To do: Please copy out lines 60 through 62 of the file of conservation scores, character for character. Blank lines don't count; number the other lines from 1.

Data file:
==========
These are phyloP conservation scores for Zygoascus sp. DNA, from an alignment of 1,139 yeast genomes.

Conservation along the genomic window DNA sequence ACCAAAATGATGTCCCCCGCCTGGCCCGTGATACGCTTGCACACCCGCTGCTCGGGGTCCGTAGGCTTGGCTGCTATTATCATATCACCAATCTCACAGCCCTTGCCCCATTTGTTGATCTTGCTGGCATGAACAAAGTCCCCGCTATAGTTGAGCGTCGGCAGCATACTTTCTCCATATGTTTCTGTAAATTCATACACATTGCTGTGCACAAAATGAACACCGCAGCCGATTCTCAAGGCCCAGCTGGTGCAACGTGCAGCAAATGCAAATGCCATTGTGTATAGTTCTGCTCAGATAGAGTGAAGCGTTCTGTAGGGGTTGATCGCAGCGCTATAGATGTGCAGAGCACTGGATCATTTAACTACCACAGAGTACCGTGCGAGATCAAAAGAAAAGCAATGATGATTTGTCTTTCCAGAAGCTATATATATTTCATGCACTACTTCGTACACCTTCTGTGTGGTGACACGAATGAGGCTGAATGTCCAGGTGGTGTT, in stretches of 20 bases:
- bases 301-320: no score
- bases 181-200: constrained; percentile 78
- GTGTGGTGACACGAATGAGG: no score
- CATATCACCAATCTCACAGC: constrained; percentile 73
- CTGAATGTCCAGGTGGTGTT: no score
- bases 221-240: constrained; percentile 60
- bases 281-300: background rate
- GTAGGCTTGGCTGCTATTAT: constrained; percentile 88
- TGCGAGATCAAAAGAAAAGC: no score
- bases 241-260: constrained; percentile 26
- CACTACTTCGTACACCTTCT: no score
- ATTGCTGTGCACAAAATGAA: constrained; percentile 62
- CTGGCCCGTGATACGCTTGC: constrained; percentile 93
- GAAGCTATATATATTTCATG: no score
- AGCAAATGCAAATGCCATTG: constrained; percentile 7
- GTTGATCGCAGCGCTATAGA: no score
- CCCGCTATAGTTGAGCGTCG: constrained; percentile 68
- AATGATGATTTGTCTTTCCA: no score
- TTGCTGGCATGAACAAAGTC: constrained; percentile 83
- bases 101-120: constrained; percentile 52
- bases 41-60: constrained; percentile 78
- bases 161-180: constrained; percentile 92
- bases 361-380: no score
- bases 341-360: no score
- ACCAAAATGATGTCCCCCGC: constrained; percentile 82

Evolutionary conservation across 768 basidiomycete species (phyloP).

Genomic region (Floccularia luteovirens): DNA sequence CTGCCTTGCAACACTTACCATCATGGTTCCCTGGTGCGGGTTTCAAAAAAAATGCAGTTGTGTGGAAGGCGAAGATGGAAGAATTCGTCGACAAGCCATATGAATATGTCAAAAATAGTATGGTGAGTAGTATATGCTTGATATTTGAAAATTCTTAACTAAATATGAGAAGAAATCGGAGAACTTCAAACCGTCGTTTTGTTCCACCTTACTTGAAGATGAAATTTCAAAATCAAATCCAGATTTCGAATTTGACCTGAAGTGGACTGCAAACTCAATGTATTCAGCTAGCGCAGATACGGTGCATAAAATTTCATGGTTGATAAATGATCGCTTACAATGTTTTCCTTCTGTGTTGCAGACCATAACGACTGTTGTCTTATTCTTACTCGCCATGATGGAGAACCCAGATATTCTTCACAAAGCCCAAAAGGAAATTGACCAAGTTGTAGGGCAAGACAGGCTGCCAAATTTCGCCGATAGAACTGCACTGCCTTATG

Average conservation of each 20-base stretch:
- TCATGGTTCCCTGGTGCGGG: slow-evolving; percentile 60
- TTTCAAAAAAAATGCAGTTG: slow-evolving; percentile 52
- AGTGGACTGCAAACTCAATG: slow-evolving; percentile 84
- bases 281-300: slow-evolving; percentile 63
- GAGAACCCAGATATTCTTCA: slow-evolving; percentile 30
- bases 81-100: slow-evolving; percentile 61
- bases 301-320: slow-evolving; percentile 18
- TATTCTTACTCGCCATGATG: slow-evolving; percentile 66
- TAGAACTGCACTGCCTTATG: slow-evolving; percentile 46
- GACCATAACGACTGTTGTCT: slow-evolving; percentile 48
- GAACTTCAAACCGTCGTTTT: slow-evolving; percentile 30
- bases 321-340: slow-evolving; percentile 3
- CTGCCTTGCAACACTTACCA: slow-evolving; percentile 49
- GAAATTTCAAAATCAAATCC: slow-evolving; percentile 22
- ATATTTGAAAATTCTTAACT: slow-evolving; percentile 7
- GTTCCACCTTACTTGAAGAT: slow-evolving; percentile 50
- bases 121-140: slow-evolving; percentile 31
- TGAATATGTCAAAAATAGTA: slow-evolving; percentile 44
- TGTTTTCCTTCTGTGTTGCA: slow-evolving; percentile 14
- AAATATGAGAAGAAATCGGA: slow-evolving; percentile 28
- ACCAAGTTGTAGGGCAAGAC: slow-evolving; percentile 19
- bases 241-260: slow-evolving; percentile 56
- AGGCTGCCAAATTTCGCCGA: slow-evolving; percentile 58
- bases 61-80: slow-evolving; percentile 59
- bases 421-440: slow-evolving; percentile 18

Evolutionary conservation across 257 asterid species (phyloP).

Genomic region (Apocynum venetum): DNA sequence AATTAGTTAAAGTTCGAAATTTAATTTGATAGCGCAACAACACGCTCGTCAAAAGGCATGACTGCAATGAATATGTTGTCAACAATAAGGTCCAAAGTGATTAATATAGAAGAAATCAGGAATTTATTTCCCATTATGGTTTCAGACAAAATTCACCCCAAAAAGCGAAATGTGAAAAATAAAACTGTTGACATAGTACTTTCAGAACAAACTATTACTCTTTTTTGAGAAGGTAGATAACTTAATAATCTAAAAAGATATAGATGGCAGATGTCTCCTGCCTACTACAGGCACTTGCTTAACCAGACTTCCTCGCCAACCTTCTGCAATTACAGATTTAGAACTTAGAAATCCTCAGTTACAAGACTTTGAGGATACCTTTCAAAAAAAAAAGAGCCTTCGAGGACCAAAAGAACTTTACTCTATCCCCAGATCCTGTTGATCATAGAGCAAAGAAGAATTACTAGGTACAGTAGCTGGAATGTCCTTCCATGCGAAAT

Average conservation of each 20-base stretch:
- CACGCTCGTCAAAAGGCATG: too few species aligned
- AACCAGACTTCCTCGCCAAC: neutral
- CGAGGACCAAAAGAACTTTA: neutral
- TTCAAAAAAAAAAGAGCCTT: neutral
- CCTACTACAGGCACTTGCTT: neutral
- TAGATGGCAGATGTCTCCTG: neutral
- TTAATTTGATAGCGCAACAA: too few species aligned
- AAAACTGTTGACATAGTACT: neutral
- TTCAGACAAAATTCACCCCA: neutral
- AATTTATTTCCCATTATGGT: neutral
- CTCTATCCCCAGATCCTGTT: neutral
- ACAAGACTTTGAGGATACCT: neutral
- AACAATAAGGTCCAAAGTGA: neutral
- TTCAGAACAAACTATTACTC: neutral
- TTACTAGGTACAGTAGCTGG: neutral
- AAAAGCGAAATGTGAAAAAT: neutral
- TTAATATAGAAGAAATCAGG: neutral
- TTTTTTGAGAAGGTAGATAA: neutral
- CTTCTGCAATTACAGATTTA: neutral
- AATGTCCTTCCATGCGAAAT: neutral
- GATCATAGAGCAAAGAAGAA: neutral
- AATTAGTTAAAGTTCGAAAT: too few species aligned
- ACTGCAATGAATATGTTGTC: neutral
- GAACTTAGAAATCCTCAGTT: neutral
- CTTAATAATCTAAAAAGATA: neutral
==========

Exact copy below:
- AACCAGACTTCCTCGCCAAC: neutral
- CGAGGACCAAAAGAACTTTA: neutral
- TTCAAAAAAAAAAGAGCCTT: neutral